1. How much input does the author say he had in the movie project and why does he say that's acceptable?
He says that he, as the author of the book, had little or no say in the making of the movie. The author says that's acceptable because writing a movie script is much different from writing a book.
2. What are the objections the science fiction writer has to the storyline of the Tripods?
The writer said that the story wasn't believable because the Tripods didn't have infrared capabilities, therefore couldn't be taken seriously. The writer says that the Tripods were "improbable."
3. What does the author say about a science fiction writer's ability to predict the future?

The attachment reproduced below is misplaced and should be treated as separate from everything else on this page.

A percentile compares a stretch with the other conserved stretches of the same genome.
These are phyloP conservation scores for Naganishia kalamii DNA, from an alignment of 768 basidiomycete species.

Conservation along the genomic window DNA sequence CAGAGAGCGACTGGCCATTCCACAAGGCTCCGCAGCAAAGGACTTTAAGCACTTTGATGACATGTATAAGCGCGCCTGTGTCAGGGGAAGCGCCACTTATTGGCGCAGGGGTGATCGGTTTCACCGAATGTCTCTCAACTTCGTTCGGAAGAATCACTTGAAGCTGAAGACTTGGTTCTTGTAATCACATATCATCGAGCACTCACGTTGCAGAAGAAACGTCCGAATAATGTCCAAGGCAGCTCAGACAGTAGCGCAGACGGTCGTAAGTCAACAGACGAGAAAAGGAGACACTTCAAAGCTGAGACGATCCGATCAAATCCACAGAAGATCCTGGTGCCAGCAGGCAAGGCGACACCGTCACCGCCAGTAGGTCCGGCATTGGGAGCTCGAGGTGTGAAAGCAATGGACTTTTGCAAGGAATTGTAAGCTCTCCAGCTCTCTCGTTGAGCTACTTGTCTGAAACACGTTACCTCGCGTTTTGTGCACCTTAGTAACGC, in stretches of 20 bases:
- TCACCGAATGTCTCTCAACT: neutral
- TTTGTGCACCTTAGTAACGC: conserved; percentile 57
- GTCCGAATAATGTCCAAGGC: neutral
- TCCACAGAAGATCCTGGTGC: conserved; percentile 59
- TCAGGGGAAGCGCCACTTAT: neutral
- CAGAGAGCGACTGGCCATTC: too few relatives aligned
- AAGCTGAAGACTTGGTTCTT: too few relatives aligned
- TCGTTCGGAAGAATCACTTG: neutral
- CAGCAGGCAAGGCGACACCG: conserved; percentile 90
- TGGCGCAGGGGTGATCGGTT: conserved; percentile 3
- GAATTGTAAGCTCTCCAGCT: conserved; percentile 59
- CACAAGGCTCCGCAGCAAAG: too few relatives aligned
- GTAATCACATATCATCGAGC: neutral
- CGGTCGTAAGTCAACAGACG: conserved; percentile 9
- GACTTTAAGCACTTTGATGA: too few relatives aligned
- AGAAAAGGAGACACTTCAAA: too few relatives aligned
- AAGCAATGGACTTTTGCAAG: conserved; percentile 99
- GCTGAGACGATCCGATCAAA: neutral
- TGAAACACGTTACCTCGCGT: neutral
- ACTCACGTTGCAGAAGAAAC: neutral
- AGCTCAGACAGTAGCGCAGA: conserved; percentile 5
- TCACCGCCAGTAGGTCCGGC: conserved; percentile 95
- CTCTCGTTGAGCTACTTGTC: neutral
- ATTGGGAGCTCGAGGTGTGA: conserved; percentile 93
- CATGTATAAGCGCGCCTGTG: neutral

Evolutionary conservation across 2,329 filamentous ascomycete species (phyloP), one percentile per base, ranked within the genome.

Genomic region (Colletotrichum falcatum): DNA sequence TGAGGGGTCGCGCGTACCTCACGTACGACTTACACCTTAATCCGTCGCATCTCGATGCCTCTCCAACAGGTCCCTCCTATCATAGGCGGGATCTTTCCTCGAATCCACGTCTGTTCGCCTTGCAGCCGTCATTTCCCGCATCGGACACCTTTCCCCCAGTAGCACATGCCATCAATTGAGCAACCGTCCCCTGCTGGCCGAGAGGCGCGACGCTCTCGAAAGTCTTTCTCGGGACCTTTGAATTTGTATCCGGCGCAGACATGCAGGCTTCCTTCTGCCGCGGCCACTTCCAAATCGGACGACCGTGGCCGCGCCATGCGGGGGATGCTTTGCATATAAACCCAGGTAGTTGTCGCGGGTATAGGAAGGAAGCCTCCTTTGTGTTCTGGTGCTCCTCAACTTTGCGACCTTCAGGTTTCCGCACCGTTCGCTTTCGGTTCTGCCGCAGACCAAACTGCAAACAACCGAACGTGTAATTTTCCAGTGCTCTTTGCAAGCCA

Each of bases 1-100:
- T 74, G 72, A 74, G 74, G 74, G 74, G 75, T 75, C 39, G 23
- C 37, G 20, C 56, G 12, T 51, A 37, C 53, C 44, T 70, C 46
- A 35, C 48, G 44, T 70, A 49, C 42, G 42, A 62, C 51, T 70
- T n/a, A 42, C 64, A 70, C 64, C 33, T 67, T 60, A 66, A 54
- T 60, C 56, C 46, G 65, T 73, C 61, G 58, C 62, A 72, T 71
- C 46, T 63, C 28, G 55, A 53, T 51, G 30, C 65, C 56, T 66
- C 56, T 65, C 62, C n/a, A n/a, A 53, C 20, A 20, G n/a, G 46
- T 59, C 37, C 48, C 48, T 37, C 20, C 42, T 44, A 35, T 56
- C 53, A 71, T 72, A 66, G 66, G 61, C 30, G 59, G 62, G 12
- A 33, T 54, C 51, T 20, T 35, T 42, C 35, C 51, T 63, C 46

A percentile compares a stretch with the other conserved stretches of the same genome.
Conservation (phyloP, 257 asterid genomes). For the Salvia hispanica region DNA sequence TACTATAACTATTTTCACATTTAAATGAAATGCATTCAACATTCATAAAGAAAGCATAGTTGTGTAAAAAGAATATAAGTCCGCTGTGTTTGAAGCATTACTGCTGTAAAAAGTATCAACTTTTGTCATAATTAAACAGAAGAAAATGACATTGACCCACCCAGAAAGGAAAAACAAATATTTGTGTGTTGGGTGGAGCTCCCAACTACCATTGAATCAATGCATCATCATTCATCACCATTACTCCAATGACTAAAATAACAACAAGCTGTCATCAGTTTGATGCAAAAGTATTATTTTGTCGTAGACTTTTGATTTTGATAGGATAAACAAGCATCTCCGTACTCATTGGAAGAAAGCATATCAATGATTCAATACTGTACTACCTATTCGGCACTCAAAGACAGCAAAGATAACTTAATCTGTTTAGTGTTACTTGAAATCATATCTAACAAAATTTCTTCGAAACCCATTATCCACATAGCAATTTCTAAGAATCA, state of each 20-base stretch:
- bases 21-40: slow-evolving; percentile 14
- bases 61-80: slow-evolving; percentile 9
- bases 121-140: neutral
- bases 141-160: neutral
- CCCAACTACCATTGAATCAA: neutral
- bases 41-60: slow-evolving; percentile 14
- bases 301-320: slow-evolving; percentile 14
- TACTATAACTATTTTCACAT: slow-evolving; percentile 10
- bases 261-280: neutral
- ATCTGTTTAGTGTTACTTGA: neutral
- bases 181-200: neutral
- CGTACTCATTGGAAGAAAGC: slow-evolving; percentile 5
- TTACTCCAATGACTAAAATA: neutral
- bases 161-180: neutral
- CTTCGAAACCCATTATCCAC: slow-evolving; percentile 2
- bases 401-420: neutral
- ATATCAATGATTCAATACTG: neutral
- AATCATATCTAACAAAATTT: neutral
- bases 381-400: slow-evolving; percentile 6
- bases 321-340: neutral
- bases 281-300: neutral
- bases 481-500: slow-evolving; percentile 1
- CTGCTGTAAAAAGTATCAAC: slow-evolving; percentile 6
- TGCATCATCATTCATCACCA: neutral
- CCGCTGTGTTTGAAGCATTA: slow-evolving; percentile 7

He says that science fiction writers are unable to guess what might be used or available in the future. He says few writers have guessed correctly compared to many who haven't. A notable exception, in this author's opinion, is H.G. Wells, who wrote about military tanks long before tanks were being used.
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